Another big, big one is the gift of understanding. This is a big one. We have four children. When our last child went off to college, I was good. We took her to school in August. I was good in September, the middle of October I was sitting having my quiet time, opened the Bible. The next thing I know, my Bible is wet, tears had just flooded my Bible. I felt as though my mother’s card was taken away. I went through this horrible, emotional meltdown being an empty nester.

Nancy: You were speaking at a True Woman conference right about that time.

Crawford: Yes, I remember.

Karen: Yes, it was horrible.

Crawford: I remember that.

Karen: I had an emotional meltdown, and I couldn’t figure out what is happening to me. Crawford, the fixer, wanted to fix it. Live with your wives and understand your way. Well, he couldn’t understand me because I didn’t understand myself. 

Crawford: Yes, it was a little bit of a challenging time around there.

Karen: It was really challenging. He wanted to pray with me, gave me Scripture. Men, sometimes you cannot just understand your wife, what she’s going through, but God calls you to live with her in an understanding way.

Nancy: And Crawford, your response to those circumstances was, you were feeling different about your kids leaving the house.

Crawford: Yes, I was happy. I mean, well, I was . . .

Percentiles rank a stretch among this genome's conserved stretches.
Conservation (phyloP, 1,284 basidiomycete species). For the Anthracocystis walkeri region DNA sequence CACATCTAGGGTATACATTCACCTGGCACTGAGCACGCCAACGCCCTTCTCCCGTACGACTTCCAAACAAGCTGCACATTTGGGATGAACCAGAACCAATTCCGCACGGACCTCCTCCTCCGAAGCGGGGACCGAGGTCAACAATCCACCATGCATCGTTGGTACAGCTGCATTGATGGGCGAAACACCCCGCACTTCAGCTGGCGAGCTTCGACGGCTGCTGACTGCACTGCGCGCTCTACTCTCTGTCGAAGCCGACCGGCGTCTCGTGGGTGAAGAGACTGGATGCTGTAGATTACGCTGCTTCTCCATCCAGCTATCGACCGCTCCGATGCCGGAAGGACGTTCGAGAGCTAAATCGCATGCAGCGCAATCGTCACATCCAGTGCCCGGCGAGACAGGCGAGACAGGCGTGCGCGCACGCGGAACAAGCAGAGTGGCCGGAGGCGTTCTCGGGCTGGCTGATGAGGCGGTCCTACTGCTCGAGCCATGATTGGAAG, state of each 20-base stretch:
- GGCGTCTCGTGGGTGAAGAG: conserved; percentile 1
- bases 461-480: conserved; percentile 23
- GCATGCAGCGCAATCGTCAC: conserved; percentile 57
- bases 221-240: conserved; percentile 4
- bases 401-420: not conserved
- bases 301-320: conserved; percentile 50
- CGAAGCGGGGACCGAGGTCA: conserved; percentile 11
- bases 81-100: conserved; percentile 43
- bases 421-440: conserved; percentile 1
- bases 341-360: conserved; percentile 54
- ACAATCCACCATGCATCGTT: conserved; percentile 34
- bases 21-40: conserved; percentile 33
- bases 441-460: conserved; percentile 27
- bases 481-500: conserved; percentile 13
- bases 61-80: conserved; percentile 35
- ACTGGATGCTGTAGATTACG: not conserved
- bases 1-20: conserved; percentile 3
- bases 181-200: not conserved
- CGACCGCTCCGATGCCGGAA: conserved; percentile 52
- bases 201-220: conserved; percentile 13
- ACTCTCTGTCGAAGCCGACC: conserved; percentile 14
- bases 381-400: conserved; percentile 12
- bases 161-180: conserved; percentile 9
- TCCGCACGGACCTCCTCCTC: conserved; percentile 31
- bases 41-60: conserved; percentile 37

Nancy: You were looking forward to the future.

Crawford: I missed our youngest, and I missed them, and I’d tear up every time we dropped off four kids at college. I got that, but I was excited about this new adventure. You know, being empty nesters now. When they are in college, you are kind of, sort of empty nesters.

Nancy: Right.

Crawford: I was thrilled about that.

Karen: But you can’t understand if your wife is going through a period, a season in her life where now let’s say her mother card whatever that means, or she’s going through some hormonal changes.

Crawford: Those two things converged.

Karen: Yes, they converged. It was a horrible mess. But he loved me and understood. He was seeking to understand by giving me time, being tender with me, showing his treasure for me as his cherished possession. Those things he had to step up.

Crawford: Now, it did take me a little while.

Karen: It took you a little while.

Crawford: I was a little bit confused there because the waters were a little bit turbulent. I finally got on the other side of that and said, “This is not an easy fix here, just put your seatbelt on.”

Karen: So anyway, there are some good things in the book about how to really understand your wife, that’s a good gift.

Nancy: So as you look back on that season, before you know it, your daughters and daughters-in-law will be at a similar season. So looking back, both of you, what are the takeaways? Crawford, how do you understand or live in an understanding way with your wife? What are some practical ways, Karen, that Crawford communicated tenderness to you. Let’s unpack that a little bit.